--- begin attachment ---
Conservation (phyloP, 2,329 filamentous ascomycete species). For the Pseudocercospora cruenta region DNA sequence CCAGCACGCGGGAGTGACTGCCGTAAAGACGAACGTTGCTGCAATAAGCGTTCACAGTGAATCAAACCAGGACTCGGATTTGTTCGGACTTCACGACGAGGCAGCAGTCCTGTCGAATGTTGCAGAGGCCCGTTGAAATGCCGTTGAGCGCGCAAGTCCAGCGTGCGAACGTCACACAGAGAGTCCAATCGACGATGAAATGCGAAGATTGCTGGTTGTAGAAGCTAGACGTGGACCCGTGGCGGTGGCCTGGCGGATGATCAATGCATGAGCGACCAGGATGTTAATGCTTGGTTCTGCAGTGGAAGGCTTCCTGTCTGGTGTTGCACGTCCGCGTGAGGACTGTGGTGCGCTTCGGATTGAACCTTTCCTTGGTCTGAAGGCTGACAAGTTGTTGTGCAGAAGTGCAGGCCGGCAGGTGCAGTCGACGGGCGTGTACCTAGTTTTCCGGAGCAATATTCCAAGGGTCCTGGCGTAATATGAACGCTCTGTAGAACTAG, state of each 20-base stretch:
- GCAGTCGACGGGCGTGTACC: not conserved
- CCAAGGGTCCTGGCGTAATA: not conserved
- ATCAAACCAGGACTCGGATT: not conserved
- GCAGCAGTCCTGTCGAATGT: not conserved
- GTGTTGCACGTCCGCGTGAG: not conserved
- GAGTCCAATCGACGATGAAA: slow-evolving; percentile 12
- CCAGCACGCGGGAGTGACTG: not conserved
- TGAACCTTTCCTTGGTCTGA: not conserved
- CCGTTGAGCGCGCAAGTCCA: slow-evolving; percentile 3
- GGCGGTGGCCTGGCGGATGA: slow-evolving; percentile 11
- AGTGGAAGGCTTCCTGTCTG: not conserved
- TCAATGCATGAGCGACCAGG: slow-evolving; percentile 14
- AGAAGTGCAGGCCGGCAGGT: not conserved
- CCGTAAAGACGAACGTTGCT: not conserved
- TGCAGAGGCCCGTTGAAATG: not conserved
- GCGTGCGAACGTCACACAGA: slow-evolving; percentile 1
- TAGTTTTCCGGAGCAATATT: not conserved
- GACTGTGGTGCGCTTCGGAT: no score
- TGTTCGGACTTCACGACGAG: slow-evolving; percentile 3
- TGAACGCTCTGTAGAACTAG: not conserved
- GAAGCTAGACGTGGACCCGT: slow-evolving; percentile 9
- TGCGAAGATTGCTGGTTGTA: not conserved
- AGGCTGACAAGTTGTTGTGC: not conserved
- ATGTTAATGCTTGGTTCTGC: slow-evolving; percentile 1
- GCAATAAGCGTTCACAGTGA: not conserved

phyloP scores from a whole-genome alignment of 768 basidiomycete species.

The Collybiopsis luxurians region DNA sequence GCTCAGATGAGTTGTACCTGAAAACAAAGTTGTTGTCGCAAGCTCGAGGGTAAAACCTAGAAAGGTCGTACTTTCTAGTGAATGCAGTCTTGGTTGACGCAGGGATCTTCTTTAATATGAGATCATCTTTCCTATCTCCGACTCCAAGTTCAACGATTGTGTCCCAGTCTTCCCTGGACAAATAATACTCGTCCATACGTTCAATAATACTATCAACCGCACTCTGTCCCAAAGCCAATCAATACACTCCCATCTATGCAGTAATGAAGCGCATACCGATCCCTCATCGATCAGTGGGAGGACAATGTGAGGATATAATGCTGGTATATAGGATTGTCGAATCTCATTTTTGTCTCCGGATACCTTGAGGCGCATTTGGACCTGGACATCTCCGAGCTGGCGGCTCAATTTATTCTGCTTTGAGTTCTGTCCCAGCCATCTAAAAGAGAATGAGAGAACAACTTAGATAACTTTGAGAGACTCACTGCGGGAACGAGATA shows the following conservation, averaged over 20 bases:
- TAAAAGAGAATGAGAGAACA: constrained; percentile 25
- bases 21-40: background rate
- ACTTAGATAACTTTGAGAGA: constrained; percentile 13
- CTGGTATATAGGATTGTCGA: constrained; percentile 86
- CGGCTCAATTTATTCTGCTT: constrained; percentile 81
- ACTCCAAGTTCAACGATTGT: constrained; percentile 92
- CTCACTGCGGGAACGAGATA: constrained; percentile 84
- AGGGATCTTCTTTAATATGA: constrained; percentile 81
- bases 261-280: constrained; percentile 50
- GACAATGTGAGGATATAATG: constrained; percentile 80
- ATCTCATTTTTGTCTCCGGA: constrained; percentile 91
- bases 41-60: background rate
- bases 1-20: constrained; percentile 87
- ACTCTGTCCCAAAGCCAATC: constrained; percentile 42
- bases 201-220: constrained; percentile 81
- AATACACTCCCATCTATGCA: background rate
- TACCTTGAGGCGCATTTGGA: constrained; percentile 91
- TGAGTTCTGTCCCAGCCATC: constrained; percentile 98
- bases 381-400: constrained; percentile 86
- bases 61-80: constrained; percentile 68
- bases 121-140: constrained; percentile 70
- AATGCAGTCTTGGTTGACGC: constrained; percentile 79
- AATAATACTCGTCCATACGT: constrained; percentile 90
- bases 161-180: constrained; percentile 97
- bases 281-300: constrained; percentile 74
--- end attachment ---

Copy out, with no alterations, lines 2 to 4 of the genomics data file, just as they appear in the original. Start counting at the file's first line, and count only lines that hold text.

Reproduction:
- GCAGTCGACGGGCGTGTACC: not conserved
- CCAAGGGTCCTGGCGTAATA: not conserved
- ATCAAACCAGGACTCGGATT: not conserved